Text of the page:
Take the 2-minute tour ×
Stack Overflow is a question and answer site for professional and enthusiast programmers. It's 100% free.

For the life of me, I cannot seem to find this anywhere and if anyone can even just give me a link I would be very appreciative.

We are trying to turn on SSHA hashing in openLDAP. By default it stores passwords in plaintext, which I think is criminal but hey I am an AD guy so what do I know. But you would think that they would make it easy to find the information needed to turn on hashing if you so choose. And wouldn't you choose?

share|improve this question
    
It is worth noting here for others: storing hashed passwords in your authentication database (LDAP, AD or anything else) isn't quite the security panacea it appears to be. SASL dramatically improves security over the wire (across the network), but requires that the original password be available to both ends of the link. So the tradeoff is better security in the datastore (hashing) against better security over the wire (SASL). –  Ari Maniatis Jul 14 '13 at 9:06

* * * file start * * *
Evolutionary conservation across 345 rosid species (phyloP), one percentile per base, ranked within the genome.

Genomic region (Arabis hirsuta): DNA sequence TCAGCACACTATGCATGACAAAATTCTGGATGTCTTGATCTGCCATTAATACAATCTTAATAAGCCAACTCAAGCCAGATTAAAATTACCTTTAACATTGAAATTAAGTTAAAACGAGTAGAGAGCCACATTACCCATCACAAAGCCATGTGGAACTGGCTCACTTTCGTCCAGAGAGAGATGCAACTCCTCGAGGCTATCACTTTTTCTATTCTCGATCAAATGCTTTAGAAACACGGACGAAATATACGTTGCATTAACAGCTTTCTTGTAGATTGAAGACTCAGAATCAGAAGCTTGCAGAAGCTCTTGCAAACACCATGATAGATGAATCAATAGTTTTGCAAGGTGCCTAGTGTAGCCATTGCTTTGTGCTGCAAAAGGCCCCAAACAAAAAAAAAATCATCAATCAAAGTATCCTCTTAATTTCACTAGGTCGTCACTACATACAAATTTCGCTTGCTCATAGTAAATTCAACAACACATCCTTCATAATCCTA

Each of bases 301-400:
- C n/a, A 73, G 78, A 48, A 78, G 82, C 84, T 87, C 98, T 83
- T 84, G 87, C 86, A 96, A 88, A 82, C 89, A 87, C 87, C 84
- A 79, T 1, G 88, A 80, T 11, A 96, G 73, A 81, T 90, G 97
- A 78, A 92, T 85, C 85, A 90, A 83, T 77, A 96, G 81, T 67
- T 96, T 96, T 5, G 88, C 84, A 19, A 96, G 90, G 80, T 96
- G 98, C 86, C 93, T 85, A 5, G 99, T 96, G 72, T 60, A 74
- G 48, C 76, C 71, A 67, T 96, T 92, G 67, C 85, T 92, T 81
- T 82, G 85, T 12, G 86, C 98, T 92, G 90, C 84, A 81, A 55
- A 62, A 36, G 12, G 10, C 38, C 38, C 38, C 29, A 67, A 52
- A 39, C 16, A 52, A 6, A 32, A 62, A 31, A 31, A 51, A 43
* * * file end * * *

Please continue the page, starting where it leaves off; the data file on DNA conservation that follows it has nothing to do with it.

4 Answers 4

up vote 4 down vote accepted

You can use 'password-hash ' to change the hashing algorithm, the default one is SSHA (not clear text).

Note that, slapd uses the above only if the password sent by clients are in plain text, if your client is sending a hashed password, it'll be stored as it is.

for eg: with pam_ldap, use pam_password exop (or clear)

how is password strength tests run at the server if the password is coming in hashed and I know that is a feature openLDAP touts?

If you sent hashed passwords, slapd cant perform strength tests, so the clients must sent passwords in clear text(ppolicy has option to accept/reject hashed password).

Note:

  1. make sure your clients use ssl/tls (so the passwds are not sent in clear text)
  2. userpassword attribute contains special characters ({}) so you have to do a base64 -d to identify the hashing algorithm used.

eg: normally the attributes are returned in the following format (:: indicate the result is base64 encoded)

userPassword:: e1NTSEF9QjU0VXNmQWhJN1dQZ3FvbDVSQ1l5RHUzTlVqa1luVVhYV2ljbmc9PQ=
 =

$ echo e1NTSEF9QjU0VXNmQWhJN1dQZ3FvbDVSQ1l5RHUzTlVqa1luVVhYV2ljbmc9PQ==|openssl base64 -d